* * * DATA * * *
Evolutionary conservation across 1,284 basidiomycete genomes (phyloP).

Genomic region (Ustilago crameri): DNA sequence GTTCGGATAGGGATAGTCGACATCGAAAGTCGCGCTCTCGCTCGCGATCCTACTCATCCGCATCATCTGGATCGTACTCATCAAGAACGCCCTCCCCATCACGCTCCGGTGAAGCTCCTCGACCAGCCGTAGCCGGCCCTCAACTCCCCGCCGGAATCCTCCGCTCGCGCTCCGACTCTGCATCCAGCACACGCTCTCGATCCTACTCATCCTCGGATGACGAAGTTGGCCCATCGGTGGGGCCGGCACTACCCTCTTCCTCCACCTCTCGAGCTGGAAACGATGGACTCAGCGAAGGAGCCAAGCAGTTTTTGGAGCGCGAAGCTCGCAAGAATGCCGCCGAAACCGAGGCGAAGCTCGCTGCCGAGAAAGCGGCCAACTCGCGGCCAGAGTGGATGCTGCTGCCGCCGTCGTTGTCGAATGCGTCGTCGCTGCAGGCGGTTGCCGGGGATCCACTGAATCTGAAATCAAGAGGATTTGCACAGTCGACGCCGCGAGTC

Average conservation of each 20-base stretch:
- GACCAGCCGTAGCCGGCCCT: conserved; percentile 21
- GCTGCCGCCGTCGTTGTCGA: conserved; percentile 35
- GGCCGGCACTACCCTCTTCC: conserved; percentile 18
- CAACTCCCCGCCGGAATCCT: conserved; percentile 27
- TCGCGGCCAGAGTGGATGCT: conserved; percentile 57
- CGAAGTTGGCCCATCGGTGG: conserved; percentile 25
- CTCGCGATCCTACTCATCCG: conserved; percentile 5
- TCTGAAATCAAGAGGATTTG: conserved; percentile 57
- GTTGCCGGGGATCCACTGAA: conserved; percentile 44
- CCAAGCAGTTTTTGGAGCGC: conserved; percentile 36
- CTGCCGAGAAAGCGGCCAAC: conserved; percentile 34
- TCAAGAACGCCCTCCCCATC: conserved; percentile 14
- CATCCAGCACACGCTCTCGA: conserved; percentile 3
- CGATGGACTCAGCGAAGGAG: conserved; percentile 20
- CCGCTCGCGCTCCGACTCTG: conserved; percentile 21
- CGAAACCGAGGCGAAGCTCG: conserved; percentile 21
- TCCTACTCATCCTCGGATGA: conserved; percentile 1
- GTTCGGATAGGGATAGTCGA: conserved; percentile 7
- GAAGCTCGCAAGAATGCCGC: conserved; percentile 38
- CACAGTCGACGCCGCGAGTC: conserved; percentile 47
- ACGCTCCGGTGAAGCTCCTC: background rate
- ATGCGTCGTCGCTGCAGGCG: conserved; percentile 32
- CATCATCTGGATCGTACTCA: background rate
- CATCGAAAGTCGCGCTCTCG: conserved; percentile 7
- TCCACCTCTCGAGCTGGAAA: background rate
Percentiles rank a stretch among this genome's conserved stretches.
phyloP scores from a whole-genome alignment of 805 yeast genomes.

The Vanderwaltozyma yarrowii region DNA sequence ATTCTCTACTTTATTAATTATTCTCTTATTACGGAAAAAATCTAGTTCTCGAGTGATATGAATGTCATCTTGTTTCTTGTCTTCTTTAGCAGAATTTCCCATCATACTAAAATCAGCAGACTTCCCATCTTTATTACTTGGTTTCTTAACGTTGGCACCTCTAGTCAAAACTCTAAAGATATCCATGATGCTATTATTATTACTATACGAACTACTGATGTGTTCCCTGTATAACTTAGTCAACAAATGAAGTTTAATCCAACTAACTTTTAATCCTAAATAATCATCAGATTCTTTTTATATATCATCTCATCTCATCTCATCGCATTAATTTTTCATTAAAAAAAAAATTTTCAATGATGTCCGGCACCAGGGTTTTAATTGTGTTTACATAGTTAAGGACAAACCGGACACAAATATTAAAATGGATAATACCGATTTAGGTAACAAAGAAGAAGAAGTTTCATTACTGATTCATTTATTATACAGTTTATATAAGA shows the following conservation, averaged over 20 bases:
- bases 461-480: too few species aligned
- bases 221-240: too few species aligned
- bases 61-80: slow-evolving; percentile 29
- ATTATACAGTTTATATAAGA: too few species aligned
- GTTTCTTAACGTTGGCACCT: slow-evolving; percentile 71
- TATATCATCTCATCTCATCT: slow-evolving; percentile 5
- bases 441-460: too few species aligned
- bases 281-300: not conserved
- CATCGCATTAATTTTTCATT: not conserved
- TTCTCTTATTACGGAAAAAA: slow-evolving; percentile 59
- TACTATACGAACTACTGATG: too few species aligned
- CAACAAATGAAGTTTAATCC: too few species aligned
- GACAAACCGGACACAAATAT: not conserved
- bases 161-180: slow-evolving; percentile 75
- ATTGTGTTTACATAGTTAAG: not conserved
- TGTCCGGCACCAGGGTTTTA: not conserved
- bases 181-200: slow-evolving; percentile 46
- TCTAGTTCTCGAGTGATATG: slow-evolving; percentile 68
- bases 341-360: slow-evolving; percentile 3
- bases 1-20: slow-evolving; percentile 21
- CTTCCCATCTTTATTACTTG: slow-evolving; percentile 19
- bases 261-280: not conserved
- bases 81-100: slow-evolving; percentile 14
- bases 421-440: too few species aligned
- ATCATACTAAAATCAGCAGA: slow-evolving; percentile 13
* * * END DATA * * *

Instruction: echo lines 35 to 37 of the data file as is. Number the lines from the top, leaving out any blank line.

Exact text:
- ATTATACAGTTTATATAAGA: too few species aligned
- GTTTCTTAACGTTGGCACCT: slow-evolving; percentile 71
- TATATCATCTCATCTCATCT: slow-evolving; percentile 5